But only a host of phantom listeners

That dwelt in the dark house then

Stood listening in the quiet of the moonlight

To that voice from the world of men.

The core group of MPs continued to use the remnants of democratic procedure . In October 2022 Dan Carden MP, Tracey Crouch MP, Daisy Cooper MP and Liz Saville Roberts MP secured a backbench business debate in the chamber of the House of Commons. Again, we travelled to London, bringing other people's anguish with us. Again, there was eloquence and understanding from the parliamentarians and this time the new Care Minister Helen Whately MP attended throughout. 

Stood thronging the faint moonbeams on the dark stair

That goes down to the empty hall,

Harkening in the air stirred and shaken

By the lonely Traveller’s call.

She listened. At the end of the debate she convinced us that she had heard and would act. We believed her. A few days later we were invited to her office in the Department of Health together with smiling, apparently friendly civil servants. We made our case -- once again. We posed for photos. We offered  names of professionals throughout the health and care service who would help to implement the simple legal right we sought. We believed we had been heard and action would follow.

Helen Whately, Diane Mayhew & Jenny Morison, Helen Wildbore, Julia Jones

Afterwards I went to sit in the domed space of Westminster Cathedral to let my happiness settle. 

Silence returned like disturbed dust descending. More months passed. My fellow-campaigners and I  realised, reluctantly that we'd failed to pay sufficient attention to the moment when the Care Minister glanced towards an office next door and mentioned that she couldn’t answer for Health. We hadn’t then understood the impenetrability of the divide that separates one set of civil servants and advisers from another.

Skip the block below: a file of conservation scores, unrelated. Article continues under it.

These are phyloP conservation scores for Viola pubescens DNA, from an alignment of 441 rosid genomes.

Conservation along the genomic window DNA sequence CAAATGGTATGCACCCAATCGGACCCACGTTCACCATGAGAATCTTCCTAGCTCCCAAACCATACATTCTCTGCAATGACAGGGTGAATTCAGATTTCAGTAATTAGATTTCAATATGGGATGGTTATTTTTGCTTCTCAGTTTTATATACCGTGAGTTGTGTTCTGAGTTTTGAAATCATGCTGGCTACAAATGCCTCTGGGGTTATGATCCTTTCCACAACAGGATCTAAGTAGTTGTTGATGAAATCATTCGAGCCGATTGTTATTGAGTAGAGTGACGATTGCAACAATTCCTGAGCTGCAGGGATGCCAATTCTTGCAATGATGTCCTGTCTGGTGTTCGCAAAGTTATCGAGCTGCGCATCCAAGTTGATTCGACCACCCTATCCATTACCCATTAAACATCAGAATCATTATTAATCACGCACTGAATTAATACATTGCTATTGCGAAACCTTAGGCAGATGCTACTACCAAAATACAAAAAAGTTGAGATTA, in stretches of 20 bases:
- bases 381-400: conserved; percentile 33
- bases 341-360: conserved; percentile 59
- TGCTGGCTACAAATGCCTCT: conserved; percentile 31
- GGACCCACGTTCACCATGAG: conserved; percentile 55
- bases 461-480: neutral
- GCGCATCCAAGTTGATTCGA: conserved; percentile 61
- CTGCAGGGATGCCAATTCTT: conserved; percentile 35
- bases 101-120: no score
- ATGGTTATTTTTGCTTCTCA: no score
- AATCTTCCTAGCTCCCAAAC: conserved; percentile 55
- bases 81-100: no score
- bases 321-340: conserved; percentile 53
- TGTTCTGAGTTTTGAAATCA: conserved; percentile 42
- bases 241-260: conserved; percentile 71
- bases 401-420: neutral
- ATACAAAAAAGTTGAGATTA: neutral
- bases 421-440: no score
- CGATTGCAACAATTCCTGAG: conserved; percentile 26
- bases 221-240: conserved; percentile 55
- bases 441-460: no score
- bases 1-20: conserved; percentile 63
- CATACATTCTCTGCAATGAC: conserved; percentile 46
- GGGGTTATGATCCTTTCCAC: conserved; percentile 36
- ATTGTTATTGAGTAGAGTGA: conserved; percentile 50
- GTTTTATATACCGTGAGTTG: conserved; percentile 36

And he felt in his heart their strangeness

Their stillness answering his cry.

While his horse moved, cropping the dark turf

Neath the starred and leafy sky.

For he suddenly smote on the door even

Louder, and lifted his head.

‘Tell them I came and no one answered,

That I kept my word,’ he said.

As we began to experience the departmental inertia we asked other organisations to sign the paper that explains our simple request. More than sixty charities, care providers, disability support groups have since added their logos to our list. Together with the sixty MPs and people they represent, our request for legal change now comes from millions, not thousands of people.More join every day.

It appears, however, that this means nothing to the Social Care civil servants who are tasked to listen but don’t hear, or to the Health ministers who won’t answer. Instead the DHSC plays its own quietly divisive political game, suggesting different ‘concessions’ to different groups, keeping people separate and using demands for 'confidentiality' to cloak inaction and suppress debate.

Never the least stir made the listeners

Though every word he spoke

Fell echoing through the shadowiness of the still house

From the one man left awake.

Ay, they heard his foot upon the stirrup

The sound of iron on stone

And how the silence surged softly backwards

When the plunging hooves were gone.

When I used to read this poem ('The Listeners' by Walter de la Mare) to my mother in the care home where she spent her last years of her life, I always felt a little let down by de la Mare's ending. That last word ‘gone’ is weak as a rhyme with ‘stone’. And anyway I didn't think the narrator should have galloped away, I think he should have gone in and faced the silence.

My fellow campaigners and I haven’t been reading poetry for the last few days, as we approach the March 9th anniversary of that first Parliamentary event, we’ve been reading What’s App messages.  I read a message from Helen Whately MP: ‘To prevent husbands seeing wives because they happen to live in care homes for months and months is inhumane'. She also appears to have understood the risk of ‘lives lost because of old people just giving up as well as Covid’. But when her insights were brushed aside by the Secretary of State, she appears to have accepted this.